Affordable Access

Publisher Website

The Australian Mohs database, part I:Periocular basal cell carcinoma experience over 7 years

Authors
Journal
Ophthalmology
0161-6420
Publisher
Elsevier
Publication Date
Volume
111
Issue
4
Identifiers
DOI: 10.1016/j.ophtha.2003.12.003
Keywords
  • Original Article
Disciplines
  • Biology
  • Medicine

Abstract

Abstract Objective To present the findings of all patients with periocular basal cell carcinoma (BCC) treated with Mohs' micrographic surgery (MMS) in Australia between 1993 and 1999. Design Prospective, noncomparative, multicenter, interventional case series. Methods Prospective series of 1295 patients undergoing MMS for periocular BCC over a 7-year period (1993–1999). Inclusion criteria Periocular BCC referred for MMS. Main outcome measures Site, tumor size, prior occurrence, defect size, histologic subtype, and presence of perineural invasion. Results Twelve hundred ninety-five patients had 615 (47.5%) lower eyelid, 626 (48.3%) medial canthus, and 51 (3.9%) upper eyelid BCCs. The most common histologic subtypes were nodulocystic (39.5%) and infiltrating (34.8%) ( P = 0.0008). Sixty-eight percent were primary and 32% were recurrent tumors. Previously recurrent BCCs were larger ( P<0.0001), with larger defects ( P<0.0001) than primary BCCs, and had more subclinical extension ( P<0.0001) requiring more levels for complete excision ( P<0.0001). Furthermore, superficial BCCs were more likely to have a prior occurrence ( P<0.0001). In this series, perineural invasion was found in 1% of cases, with greater subclinical tumor extension in such cases ( P = 0.0657). Conclusion The Australian MMS database is the largest prospective, nationwide series of high-risk periocular BCC managed by MMS. Almost 50% of tumors were at the medial canthus, with nodulocystic and infiltrating being the most common histologic subtypes. Recurrent BCCs comprised a third of tumors and were larger, with larger defects and more subclinical extension than primary BCCs. Perineural invasion was found in 1% of cases and also had greater subclinical extension.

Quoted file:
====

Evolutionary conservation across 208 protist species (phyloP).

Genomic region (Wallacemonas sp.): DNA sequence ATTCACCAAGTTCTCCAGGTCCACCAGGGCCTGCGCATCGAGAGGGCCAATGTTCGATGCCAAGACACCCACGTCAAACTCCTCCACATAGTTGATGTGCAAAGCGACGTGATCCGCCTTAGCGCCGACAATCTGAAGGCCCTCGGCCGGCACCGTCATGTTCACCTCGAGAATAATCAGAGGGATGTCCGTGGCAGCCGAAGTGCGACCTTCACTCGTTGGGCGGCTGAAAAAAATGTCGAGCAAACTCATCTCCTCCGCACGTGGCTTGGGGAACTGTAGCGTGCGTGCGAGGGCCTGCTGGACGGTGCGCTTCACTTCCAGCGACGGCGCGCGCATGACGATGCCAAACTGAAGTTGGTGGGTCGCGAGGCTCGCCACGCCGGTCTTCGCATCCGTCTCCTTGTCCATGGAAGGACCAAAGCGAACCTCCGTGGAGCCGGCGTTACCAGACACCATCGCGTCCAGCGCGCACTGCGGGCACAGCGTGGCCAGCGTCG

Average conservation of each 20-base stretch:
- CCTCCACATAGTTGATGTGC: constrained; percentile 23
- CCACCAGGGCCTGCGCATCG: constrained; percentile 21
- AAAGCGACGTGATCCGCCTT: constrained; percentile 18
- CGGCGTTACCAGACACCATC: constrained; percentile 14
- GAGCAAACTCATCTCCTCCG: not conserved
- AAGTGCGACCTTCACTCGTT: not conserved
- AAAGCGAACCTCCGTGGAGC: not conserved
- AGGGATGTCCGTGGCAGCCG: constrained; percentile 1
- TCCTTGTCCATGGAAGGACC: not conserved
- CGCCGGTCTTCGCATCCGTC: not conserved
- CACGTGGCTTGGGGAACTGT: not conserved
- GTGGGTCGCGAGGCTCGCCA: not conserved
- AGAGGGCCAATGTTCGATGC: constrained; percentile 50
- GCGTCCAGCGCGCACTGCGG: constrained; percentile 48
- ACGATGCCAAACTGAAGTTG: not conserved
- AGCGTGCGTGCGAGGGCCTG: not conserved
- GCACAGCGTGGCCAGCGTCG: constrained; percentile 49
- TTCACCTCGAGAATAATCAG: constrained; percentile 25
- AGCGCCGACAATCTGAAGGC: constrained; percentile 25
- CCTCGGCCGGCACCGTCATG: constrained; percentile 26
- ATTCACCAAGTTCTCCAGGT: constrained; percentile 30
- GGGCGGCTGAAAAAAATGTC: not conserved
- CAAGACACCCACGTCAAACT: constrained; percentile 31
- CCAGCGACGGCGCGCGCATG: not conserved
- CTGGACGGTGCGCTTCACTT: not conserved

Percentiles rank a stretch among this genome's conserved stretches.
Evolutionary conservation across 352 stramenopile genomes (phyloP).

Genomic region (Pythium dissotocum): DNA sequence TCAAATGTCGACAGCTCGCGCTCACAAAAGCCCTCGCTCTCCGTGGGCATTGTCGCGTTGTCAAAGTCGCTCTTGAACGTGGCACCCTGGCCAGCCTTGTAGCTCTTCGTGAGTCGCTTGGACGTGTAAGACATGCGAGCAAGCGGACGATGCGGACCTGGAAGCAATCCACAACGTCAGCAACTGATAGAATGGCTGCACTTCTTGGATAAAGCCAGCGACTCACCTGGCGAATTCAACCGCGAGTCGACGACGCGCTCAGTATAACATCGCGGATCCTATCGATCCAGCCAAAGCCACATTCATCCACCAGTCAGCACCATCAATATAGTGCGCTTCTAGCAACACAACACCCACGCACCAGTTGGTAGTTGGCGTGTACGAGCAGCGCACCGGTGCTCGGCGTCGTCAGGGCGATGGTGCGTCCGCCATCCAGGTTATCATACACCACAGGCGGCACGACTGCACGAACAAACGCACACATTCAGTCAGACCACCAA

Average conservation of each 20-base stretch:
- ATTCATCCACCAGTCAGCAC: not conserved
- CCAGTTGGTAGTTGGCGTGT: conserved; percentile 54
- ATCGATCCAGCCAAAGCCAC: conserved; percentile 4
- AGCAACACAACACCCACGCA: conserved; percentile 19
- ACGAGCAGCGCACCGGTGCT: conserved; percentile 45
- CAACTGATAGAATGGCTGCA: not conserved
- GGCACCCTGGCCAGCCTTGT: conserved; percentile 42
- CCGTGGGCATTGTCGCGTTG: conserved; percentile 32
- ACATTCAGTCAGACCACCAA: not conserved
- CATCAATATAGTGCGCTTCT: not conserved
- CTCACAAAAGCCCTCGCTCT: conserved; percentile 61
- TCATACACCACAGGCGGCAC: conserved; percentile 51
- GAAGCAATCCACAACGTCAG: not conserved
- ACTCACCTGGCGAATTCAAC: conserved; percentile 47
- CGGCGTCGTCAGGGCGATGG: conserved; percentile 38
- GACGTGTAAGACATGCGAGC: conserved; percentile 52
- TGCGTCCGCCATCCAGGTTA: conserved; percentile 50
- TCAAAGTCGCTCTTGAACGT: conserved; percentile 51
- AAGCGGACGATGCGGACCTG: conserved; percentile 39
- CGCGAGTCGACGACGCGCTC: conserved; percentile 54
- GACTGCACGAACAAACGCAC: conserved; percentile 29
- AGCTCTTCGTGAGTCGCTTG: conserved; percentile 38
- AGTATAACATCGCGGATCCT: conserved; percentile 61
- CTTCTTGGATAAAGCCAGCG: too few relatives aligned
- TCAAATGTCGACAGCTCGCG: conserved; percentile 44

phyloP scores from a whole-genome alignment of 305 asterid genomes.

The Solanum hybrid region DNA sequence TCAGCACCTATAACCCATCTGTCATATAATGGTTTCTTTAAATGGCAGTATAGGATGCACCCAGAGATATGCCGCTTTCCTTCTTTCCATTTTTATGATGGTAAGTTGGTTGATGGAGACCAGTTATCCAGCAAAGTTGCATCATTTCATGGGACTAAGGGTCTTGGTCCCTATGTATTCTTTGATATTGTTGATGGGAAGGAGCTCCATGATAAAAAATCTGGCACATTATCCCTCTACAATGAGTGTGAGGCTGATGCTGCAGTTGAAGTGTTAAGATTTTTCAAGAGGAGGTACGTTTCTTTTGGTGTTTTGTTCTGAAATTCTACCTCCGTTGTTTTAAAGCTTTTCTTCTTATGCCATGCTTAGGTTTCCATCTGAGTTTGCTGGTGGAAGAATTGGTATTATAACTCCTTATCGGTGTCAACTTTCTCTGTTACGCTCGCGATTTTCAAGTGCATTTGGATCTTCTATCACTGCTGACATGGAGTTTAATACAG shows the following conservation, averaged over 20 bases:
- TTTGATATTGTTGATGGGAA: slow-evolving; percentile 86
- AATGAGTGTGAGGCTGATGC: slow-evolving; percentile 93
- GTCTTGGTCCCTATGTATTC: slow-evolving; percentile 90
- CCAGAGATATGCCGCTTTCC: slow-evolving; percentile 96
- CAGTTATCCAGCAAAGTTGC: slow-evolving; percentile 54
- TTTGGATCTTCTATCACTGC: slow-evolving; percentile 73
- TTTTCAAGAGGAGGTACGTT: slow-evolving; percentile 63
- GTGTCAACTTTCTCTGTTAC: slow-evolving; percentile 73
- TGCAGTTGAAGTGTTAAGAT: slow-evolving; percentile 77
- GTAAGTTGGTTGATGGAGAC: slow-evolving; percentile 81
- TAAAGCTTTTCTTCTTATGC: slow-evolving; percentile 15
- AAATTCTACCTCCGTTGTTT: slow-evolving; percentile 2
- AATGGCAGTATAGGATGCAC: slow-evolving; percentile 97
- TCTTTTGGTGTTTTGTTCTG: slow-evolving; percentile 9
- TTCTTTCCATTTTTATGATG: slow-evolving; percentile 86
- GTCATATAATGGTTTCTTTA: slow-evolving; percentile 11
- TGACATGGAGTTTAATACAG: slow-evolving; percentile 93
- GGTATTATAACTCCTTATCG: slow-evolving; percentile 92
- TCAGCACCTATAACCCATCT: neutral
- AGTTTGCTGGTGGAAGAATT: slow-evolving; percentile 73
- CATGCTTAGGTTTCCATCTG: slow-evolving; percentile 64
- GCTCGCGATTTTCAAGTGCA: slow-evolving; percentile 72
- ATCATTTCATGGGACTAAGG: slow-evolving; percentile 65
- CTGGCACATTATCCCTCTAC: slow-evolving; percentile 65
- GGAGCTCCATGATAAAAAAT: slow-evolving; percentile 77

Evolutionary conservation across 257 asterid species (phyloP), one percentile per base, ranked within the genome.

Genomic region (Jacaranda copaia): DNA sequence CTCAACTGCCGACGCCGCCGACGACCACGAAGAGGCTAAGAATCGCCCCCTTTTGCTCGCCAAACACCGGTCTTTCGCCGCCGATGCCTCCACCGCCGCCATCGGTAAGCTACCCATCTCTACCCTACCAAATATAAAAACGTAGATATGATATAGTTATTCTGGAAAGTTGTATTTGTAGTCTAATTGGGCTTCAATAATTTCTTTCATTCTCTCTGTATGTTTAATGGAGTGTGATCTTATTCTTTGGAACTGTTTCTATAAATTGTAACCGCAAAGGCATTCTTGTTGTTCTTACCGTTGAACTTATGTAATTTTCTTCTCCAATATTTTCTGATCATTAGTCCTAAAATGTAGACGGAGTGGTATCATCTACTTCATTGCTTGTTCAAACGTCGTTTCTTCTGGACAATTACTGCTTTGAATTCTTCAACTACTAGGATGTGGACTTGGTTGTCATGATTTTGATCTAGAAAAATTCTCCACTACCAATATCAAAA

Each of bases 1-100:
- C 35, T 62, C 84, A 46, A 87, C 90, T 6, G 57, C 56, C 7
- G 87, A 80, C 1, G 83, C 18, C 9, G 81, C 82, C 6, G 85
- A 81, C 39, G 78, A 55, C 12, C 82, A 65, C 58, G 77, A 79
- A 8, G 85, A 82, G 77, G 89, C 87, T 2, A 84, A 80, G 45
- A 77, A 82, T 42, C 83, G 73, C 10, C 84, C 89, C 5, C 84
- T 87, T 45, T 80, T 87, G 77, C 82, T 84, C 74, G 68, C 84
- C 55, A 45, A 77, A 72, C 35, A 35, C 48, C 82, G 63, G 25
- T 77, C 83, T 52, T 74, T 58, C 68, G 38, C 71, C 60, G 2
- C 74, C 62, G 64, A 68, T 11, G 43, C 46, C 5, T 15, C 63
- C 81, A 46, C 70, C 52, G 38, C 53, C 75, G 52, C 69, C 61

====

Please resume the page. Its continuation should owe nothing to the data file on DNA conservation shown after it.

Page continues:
There are no comments yet on this publication. Be the first to share your thoughts.